I have really hesitated about engaging in a conversation about the murder of Botham Jean and the trial and sentencing of his murderer, Amber Guyger.
[Sidebar: I wanted to avoid the conversation because sometimes it just seems too difficult to be civil, when trying to navigate through an exhaustive conversation (about a 26-year-old black man, who happened to be an accountant and choir director at his church, who was murdered while sitting on his own sofa, in his own apartment, eating ice cream, by a white woman, who happened to be a Dallas police officer, who claims she mistook his apartment as her own and thought he was an intruder) with someone who will never really understand what “living in America while black” means.]
Then, news broke over the weekend that Joshua Brown — a key witness in the trial — was gunned down in the parking lot of the apartment complex where he lived.
Soon after, I saw this tweet:
Black woman who filmed Jean’s last moment, where he asked Amber Guyger, “Why did you shoot me?”: fired from job, film confiscated by police.
Black man who testified against Guyger: murdered, suspects still at large.
Botham Jean: dead.
National conversation: black forgiveness.
It was the last line that got me.
As I listened to and read the commentaries on the “act of forgiveness” — the hug that Botham Jean’s 18-year-old brother gave to the woman who murdered his brother, after the younger Jean finished his victim impact statement and the convicted murder was sentenced to 10 years in prison – I was conflicted.
I am not going to speculate about his reasons for hugging her, but will accept that it was something he needed to do to move forward.
What I am extremely disheartened by is this national conversation that is celebrating this “act of forgiveness” as some sort of proxy for racial reconciliation or some kind of example of how the oppressed should respond to the oppressor or some form of absolution from sin – in this case, the systemic racism that plaques our nation.
Don’t get me wrong, I believe in extending forgiveness.
But I also believe in seeking justice.
Therefore, I believe that any conversation about “black” forgiveness must include interactive communication about racial justice. Racial reconciliation is no easy task – it involves both forgiveness and justice.
My hope is that the embrace from Botham Jean’s brother does not distract us from his mother’s message, urging reforms to a (racially and culturally) biased system (during the trial, allegations surfaced of tampering with evidence and police misconduct):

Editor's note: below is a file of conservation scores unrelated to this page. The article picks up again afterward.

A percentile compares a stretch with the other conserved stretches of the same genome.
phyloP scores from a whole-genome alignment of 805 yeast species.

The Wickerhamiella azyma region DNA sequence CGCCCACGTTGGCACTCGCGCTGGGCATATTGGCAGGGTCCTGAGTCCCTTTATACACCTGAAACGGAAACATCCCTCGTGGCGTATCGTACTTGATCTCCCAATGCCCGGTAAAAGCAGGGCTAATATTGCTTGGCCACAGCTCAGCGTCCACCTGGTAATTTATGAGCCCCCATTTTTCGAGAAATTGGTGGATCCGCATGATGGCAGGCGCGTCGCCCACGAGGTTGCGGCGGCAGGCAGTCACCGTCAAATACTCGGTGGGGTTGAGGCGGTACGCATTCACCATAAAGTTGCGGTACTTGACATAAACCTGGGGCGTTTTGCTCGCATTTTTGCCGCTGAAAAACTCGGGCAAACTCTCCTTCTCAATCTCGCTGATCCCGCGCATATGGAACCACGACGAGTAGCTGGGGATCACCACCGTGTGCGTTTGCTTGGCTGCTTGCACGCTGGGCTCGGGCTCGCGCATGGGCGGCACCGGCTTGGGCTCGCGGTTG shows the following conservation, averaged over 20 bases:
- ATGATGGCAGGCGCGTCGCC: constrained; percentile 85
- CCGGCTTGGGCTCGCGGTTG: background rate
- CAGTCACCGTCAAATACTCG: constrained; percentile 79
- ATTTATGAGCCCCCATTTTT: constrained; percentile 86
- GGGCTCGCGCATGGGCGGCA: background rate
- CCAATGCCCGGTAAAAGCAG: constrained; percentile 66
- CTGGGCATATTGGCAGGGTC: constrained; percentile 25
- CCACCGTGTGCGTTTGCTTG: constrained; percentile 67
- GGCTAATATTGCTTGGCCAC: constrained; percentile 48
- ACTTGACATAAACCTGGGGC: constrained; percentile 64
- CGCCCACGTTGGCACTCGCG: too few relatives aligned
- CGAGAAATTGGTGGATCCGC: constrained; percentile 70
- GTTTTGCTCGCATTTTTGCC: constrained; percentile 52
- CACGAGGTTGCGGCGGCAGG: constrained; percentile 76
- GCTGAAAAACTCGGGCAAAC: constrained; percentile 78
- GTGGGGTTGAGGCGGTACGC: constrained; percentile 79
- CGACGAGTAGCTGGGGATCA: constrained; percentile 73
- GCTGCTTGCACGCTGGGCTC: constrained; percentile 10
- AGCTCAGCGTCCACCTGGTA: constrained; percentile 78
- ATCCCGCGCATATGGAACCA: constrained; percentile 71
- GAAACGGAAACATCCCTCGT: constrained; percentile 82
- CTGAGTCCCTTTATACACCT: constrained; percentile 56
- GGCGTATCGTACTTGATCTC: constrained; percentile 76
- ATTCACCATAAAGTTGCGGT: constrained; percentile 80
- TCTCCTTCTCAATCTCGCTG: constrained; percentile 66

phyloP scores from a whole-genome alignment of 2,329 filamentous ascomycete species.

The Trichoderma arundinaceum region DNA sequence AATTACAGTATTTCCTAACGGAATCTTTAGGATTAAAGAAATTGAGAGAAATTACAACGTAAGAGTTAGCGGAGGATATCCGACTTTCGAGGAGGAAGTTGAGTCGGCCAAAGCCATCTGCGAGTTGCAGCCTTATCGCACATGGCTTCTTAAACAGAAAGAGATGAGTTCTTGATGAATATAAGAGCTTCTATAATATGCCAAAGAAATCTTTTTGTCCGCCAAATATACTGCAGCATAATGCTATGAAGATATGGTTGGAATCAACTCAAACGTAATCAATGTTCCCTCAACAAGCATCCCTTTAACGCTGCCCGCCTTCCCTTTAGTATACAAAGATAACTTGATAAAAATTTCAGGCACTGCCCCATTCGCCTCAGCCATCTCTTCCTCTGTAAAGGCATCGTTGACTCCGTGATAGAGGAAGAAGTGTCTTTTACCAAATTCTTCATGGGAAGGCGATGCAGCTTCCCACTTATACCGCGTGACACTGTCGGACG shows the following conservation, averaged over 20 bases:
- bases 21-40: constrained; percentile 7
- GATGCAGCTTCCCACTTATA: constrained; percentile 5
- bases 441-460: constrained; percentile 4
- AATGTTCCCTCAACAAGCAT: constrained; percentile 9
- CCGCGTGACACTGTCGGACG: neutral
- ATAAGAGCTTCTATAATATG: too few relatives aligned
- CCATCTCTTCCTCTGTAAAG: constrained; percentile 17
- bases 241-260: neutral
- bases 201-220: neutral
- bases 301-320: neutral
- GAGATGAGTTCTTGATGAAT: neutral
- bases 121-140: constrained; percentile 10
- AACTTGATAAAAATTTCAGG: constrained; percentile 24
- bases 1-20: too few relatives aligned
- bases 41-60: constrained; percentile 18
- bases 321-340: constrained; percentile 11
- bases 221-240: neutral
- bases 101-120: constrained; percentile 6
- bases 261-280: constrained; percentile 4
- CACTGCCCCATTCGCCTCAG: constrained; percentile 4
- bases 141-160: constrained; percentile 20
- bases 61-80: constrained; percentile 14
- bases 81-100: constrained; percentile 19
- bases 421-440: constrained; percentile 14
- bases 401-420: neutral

“What you saw and what you heard in the courtroom really showed what your system is and you must seek to do something about it …You saw a contaminated crime scene, you saw deletion of evidence by persons in high offices. You saw turning off of body cams …You saw investigations that were marred with corruption … While we walk as Christians, we still have a responsibility to show that our city does what is right.”
As Christians, we are called to be ambassadors of reconciliation – reconciliation is the heart of the Gospel. So, while we must practice forgiveness, we must also seek justice. Forgiveness does not negate our obligation to seek justice.
Miroslav Volf warns us, in his award-winning book Exclusion and Embrace, “forgiveness is not a substitute for justice.”
Forgiveness without justice is not reconciliation. Genuine and lasting reconciliation is possible only when both forgiveness and reparation of wrongs are satisfied. Reconciliation has two locks to open – forgiveness and justice.
Forgiveness is the one half of reconciling work that a victim exercises, while justice is the other half of reconciling work that is reserved for the perpetrator. Only after having achieved both goals can true reconciliation occur.
There is still plenty of work to be done. We all have a role to fulfill. Are you willing to do your part?